[0151] NiceVision Control Application

[0152] The SOW 42 will also have other software packages resident and available for the security officer to use. For example, the NiceVision Control application may also be run on the SOW 42 to supplement recorded video playback capabilities provided by the recorded video window available in the Frontier Workstation software. The NiceVision Control application will allow the operator to search for and play back recorded audio/video clips independent of the Frontier software application. Playback is available from A/V stored on the NiceVision Recorder hard drive or associated tape jukebox. Searches may be performed on the following parameters: alarm, date/time, camera 48, trigger type, comments on flagged video clips.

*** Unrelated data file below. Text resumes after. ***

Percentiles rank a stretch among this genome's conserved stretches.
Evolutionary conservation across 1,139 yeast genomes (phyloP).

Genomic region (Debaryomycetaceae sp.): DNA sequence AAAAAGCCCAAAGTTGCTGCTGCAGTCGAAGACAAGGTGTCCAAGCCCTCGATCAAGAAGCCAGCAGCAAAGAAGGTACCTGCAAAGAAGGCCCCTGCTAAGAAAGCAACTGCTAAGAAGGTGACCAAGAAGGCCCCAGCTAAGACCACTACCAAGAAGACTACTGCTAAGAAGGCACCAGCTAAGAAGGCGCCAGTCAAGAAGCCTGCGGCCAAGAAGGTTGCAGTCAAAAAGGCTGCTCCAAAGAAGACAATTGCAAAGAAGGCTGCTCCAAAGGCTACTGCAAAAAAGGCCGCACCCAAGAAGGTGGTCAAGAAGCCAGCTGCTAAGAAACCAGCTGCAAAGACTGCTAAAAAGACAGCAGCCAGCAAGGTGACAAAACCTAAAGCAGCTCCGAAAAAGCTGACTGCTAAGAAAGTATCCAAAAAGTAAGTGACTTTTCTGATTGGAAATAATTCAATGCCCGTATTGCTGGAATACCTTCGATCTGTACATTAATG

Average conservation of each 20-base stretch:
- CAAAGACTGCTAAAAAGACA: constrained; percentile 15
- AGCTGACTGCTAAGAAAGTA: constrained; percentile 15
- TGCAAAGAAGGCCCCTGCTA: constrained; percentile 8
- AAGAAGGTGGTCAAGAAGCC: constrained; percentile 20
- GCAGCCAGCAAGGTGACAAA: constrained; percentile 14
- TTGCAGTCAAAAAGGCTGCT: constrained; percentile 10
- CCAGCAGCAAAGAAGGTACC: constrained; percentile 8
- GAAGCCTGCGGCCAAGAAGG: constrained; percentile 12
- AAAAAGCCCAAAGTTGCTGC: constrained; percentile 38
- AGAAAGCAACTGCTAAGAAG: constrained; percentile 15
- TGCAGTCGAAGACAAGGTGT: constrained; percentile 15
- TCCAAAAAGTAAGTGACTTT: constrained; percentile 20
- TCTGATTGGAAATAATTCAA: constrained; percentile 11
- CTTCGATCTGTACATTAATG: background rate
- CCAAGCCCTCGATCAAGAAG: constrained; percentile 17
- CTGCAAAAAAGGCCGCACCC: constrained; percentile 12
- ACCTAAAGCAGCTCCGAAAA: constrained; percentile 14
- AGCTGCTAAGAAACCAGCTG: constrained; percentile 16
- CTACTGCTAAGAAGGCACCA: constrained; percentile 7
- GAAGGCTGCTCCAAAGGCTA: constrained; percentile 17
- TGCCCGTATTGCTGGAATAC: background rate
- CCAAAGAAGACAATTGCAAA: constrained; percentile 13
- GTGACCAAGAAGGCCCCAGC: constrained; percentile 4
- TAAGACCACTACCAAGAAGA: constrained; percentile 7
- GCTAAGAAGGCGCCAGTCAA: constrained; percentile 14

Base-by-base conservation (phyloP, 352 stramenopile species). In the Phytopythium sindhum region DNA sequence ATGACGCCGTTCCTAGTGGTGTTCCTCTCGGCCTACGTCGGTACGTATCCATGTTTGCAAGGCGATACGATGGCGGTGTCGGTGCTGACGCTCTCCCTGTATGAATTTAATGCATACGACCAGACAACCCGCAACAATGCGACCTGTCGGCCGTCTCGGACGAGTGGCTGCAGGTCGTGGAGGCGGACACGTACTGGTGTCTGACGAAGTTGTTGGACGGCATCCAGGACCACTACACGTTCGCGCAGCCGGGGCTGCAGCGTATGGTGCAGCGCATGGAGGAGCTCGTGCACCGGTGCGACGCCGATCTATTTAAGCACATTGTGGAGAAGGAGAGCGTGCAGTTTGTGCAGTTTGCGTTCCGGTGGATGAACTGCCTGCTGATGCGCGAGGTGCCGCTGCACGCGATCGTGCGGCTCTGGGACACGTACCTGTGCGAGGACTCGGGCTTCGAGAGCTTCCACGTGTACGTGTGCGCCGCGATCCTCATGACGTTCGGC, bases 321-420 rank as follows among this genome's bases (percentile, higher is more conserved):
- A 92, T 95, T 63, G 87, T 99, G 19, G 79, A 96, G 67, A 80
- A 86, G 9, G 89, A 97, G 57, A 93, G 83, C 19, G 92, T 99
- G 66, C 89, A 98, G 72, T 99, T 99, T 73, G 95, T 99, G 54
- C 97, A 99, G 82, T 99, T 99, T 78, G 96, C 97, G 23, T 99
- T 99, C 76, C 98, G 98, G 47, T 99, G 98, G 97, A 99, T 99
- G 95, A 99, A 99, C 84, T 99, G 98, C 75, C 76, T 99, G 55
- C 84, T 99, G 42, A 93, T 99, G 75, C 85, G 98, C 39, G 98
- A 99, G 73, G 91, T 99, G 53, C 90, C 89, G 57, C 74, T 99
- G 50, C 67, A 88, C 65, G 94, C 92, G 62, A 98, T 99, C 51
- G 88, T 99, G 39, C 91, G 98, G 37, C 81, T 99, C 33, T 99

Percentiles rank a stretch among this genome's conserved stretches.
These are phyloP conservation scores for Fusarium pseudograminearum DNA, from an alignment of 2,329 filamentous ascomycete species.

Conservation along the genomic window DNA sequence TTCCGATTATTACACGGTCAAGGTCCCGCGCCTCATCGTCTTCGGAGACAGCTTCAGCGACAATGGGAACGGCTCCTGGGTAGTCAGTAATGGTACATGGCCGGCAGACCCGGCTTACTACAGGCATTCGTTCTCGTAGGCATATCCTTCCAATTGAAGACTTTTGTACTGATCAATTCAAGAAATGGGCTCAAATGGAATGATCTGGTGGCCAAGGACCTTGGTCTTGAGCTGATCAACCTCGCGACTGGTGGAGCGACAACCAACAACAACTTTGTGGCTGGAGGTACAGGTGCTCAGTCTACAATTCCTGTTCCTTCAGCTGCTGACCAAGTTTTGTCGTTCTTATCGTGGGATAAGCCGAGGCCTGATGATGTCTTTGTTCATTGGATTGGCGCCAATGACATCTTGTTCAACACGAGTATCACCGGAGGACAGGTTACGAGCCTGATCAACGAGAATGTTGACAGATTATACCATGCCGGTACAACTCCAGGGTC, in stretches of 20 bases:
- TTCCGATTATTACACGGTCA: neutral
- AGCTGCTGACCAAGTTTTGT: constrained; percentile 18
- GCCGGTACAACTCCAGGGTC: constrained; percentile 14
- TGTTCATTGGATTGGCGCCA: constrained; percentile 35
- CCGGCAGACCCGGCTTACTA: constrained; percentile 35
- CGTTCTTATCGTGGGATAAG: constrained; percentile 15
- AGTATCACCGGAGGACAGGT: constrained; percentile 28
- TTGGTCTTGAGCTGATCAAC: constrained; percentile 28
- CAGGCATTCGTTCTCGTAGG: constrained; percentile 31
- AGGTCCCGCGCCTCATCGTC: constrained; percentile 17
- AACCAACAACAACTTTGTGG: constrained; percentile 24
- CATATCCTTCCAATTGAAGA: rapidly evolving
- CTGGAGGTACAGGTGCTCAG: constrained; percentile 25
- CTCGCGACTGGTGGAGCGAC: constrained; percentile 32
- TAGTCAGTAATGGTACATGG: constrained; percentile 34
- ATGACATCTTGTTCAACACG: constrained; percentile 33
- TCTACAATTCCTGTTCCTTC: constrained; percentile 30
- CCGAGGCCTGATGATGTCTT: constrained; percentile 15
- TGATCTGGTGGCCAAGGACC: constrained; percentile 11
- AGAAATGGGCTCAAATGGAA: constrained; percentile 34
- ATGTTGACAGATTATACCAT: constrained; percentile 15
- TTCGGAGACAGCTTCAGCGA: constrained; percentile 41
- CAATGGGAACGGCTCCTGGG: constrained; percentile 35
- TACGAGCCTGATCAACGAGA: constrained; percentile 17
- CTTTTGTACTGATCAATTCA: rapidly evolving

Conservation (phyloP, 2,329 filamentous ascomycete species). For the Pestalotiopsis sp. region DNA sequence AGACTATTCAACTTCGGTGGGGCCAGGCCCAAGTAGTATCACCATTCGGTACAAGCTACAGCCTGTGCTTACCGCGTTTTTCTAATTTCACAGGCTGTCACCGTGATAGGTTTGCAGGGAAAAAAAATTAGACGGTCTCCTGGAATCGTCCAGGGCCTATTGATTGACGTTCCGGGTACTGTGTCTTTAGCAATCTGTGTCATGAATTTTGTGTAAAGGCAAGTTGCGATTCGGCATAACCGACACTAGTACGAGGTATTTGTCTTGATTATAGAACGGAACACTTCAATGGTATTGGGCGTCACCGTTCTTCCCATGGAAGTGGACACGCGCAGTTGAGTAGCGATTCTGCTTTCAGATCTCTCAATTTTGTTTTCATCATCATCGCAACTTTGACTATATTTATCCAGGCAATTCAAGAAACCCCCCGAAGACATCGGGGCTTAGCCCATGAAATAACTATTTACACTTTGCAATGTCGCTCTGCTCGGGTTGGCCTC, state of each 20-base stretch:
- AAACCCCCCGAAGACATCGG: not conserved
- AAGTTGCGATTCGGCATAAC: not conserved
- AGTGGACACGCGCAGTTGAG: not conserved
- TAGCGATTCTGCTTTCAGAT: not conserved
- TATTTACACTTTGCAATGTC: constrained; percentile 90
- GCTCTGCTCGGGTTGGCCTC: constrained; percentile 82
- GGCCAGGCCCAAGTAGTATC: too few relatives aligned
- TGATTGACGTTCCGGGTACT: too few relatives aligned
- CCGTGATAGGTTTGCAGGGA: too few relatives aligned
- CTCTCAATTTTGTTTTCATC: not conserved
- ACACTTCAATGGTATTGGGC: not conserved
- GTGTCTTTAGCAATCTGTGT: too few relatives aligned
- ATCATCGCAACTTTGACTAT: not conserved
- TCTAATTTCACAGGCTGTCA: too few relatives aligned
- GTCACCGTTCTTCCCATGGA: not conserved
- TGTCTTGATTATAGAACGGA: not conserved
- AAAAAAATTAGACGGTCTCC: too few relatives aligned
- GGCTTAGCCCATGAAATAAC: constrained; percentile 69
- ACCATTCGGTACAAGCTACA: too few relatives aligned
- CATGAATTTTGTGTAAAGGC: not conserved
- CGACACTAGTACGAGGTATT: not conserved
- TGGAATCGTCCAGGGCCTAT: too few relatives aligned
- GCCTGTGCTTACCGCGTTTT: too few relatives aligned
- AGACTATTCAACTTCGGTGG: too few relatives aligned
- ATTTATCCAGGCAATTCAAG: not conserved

[0153] Once playback is initiated, the Control application will provide the following functions:

[0154] Select audio/video playback controls for: start/stop, pause/resume

[0155] Select video playback controls for: fast forward, slow forward, frame by frame, scan forward, scan backwards, relative jump to specific time within the current segment, loop back. Audio will be disabled during these functions.

[0156] Playback of the H.263+ compressed video is achieved via an IP-based video stream that is sent over the Ethernet VPN residing within the ATM based New Security Network. This compressed video stream, whose bandwidth is about 1 Mbs/video stream, reaches the SOW 42 over its 10/100 Ethernet Network Interface Card and is then directed to the actively configured “monitor” port. Audio associated with the playback will be sent to the SOW's 42 configured sound card, and distributed to the attached speakers connected to the soundcard.

[0157] CellStack Operator